("Title VII does not, however, provide for a private
right of action based on sexual orientation
district court, relying on Hamner and two district
court cases, thus dismissed Hively's complaint with
prejudice. Hively, 2015 WL 926015, at *3 (citing
Hamner, 224 F.3d at 704 ("harassment based
solely upon a person's sexual preference or orientation
... is not an unlawful employment practice under Title
VII."); Wright v. Porters Restoration, Inc.,
No. 2:09-CV-163-PRC, 2010 WL 2559877, at *4 (N.D. Ind. June
23, 2010) ("To the extent the Plaintiff may be alleging
discrimination based on sexual orientation, the Seventh
Circuit has unequivocally held that this type of
discrimination is not, under any circumstances, proscribed by
Title VII."); and Hamzah v. Woodmans Food Mkt.
Inc., No. 13-CV-491-WMC, 2014 WL 1207428, at *2 (W.D.
Wis. Mar. 24, 2014) ("[t]o the extent [plaintiff] claims
harassment due to his heterosexuality-that is, his sexual
orientation, not his sex-he cannot bring a Title VII claim
against [the defendant] for these alleged instances of
harassment, and the court will dismiss that claim with
presumptively bound by our own precedent in Hamner,
Spearman, Muhammad, Hamm, Schroeder, and Wane.
"Principles of stare decisis require that we give
considerable weight to prior decisions of this court unless
and until they have been overruled or undermined by the
decisions of a higher court, or other supervening
developments, such as a statutory overruling."
Santos v. United States, 461 F.3d 886, 891 (7th Cir.
2006). Our precedent has been unequivocal in holding that
Title VII does not redress sexual orientation discrimination.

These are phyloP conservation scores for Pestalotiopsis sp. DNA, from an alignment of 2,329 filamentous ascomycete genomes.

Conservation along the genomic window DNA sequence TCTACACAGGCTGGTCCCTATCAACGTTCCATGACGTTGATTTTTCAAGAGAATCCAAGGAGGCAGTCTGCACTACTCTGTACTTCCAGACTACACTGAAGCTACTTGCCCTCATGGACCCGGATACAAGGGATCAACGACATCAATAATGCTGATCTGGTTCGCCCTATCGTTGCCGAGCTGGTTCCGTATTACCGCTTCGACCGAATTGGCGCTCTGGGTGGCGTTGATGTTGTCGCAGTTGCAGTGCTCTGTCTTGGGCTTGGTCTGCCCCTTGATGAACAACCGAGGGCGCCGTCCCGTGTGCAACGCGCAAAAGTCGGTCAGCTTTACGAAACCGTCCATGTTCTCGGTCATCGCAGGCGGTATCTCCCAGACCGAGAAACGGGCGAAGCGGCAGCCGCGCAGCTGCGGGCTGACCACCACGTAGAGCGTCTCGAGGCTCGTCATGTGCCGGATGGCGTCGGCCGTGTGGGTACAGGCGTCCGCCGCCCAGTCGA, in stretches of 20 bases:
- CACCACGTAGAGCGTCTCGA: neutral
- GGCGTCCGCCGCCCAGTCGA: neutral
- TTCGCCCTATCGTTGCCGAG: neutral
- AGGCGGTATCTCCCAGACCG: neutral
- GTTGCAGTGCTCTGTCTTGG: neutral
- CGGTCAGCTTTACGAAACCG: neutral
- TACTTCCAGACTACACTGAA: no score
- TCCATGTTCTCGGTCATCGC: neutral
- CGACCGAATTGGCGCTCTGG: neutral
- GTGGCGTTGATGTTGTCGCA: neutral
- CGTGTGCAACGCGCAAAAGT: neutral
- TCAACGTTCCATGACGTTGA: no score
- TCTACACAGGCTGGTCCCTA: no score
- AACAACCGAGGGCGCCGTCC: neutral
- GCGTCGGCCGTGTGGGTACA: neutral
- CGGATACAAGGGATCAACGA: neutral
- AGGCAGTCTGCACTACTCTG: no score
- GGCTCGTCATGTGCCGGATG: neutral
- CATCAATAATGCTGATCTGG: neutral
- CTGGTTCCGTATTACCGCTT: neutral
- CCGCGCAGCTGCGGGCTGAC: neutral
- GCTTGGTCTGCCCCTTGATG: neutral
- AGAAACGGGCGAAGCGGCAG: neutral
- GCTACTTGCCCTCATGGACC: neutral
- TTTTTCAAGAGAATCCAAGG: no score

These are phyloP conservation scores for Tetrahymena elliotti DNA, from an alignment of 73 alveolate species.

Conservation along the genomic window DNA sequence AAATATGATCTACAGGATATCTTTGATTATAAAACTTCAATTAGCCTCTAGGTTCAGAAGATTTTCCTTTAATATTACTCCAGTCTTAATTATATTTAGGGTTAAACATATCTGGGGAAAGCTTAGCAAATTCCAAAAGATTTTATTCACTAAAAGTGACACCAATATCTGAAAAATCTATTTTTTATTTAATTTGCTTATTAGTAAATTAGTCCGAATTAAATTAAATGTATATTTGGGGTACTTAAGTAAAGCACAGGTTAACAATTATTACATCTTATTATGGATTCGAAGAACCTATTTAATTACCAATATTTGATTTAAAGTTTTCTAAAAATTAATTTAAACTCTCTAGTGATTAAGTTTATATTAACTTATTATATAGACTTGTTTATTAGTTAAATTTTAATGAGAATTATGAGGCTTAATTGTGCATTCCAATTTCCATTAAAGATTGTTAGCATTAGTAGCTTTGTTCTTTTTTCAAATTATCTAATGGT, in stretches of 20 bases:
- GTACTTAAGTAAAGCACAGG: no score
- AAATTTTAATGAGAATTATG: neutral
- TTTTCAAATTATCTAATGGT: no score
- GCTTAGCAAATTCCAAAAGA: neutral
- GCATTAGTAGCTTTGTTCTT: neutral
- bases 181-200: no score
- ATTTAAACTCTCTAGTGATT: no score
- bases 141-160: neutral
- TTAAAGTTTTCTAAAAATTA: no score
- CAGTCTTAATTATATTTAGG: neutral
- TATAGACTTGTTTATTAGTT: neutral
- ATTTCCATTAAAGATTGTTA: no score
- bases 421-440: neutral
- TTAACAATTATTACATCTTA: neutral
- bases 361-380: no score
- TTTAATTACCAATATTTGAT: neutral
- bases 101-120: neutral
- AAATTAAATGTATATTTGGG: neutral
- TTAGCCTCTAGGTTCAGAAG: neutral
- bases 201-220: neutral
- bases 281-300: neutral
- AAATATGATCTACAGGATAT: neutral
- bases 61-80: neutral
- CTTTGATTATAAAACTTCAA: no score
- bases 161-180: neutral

That holding is in line with all other circuit courts to have
decided or opined about the matter. See e.g., Vickers v.
Fairfield Med. Ctr., 453 F.3d 757, 762 (6th Cir. 2006)
(perceived sexual orientation and sexual harassment claim);
Medina v. Income Support Div., New Mexico, 413 F.3d
1131, 1135 (10th Cir. 2005); Bibby v. Phila. Coca Cola
Bottling Co., 260 F.3d 257, 261 (3d Cir. 2001);
Simonton v. Runyon, 232 F.3d 33, 35 (2d Cir. 2000);
Higgins v. New Balance Athletic Shoe, Inc., 194 F.3d
252, 259 (1st Cir. 1999); Hopkins v. Bait. Gas &
Elec. Co., 77 F.3d 745, 751-52 (4th Cir. 1996) (noting
in a case of same-sex harassment that Title VII does not
protect against discrimination based on sexual orientation);
U.S. Dep't of Hous. & Urban Dev. v. Fed. Labor
Relations Auth., 964 F.2d 1, 2 (D.C. Cir. 1992)
(assuming without deciding that Title VII does not cover
sexual orientation discrimination); Williamson v. A.G.
Edwards & Sons, Inc., 876 F.2d 69, 70 (8th Cir.
1989); Blum v. Gulf Oil Corp., 597 F.2d 936, 938
(5th Cir. 1979); but see Rene v. MGM Grand Hotel,
Inc., 305 F.3d 1061, 1068 (9th Cir. 2002) (gay male
employee taunted and harassed by coworkers for having
feminine traits successfully pleaded claim of sex harassment
under Title VII).
holdings and those of other courts reflect the fact that